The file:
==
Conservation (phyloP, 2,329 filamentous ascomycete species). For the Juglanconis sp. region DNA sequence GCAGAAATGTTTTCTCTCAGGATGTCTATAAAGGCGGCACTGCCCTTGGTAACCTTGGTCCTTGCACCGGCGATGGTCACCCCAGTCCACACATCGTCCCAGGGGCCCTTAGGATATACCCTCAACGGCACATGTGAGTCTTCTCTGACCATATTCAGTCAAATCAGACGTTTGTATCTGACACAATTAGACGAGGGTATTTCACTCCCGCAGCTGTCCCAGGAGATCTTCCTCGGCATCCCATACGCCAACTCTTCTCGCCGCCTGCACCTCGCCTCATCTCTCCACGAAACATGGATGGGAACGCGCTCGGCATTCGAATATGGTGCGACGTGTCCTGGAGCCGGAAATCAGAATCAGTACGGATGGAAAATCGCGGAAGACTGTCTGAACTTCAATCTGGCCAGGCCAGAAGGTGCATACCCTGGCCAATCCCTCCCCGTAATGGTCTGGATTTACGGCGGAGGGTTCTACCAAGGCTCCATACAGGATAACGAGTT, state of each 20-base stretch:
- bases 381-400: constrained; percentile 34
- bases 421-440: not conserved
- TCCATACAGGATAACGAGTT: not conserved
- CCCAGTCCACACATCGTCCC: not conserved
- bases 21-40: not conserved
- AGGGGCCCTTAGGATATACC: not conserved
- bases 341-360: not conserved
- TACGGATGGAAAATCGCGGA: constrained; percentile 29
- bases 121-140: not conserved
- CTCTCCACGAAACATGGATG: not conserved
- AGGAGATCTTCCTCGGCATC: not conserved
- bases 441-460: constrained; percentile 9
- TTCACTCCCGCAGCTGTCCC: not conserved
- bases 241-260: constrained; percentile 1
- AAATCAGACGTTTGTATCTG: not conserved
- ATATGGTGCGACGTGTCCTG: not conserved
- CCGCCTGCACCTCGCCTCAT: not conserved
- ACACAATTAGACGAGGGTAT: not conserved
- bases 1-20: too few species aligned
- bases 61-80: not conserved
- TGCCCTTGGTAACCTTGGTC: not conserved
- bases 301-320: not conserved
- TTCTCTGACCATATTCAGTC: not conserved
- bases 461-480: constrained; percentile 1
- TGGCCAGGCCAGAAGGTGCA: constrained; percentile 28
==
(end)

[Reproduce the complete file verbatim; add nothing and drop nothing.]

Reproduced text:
Conservation (phyloP, 2,329 filamentous ascomycete species). For the Juglanconis sp. region DNA sequence GCAGAAATGTTTTCTCTCAGGATGTCTATAAAGGCGGCACTGCCCTTGGTAACCTTGGTCCTTGCACCGGCGATGGTCACCCCAGTCCACACATCGTCCCAGGGGCCCTTAGGATATACCCTCAACGGCACATGTGAGTCTTCTCTGACCATATTCAGTCAAATCAGACGTTTGTATCTGACACAATTAGACGAGGGTATTTCACTCCCGCAGCTGTCCCAGGAGATCTTCCTCGGCATCCCATACGCCAACTCTTCTCGCCGCCTGCACCTCGCCTCATCTCTCCACGAAACATGGATGGGAACGCGCTCGGCATTCGAATATGGTGCGACGTGTCCTGGAGCCGGAAATCAGAATCAGTACGGATGGAAAATCGCGGAAGACTGTCTGAACTTCAATCTGGCCAGGCCAGAAGGTGCATACCCTGGCCAATCCCTCCCCGTAATGGTCTGGATTTACGGCGGAGGGTTCTACCAAGGCTCCATACAGGATAACGAGTT, state of each 20-base stretch:
- bases 381-400: constrained; percentile 34
- bases 421-440: not conserved
- TCCATACAGGATAACGAGTT: not conserved
- CCCAGTCCACACATCGTCCC: not conserved
- bases 21-40: not conserved
- AGGGGCCCTTAGGATATACC: not conserved
- bases 341-360: not conserved
- TACGGATGGAAAATCGCGGA: constrained; percentile 29
- bases 121-140: not conserved
- CTCTCCACGAAACATGGATG: not conserved
- AGGAGATCTTCCTCGGCATC: not conserved
- bases 441-460: constrained; percentile 9
- TTCACTCCCGCAGCTGTCCC: not conserved
- bases 241-260: constrained; percentile 1
- AAATCAGACGTTTGTATCTG: not conserved
- ATATGGTGCGACGTGTCCTG: not conserved
- CCGCCTGCACCTCGCCTCAT: not conserved
- ACACAATTAGACGAGGGTAT: not conserved
- bases 1-20: too few species aligned
- bases 61-80: not conserved
- TGCCCTTGGTAACCTTGGTC: not conserved
- bases 301-320: not conserved
- TTCTCTGACCATATTCAGTC: not conserved
- bases 461-480: constrained; percentile 1
- TGGCCAGGCCAGAAGGTGCA: constrained; percentile 28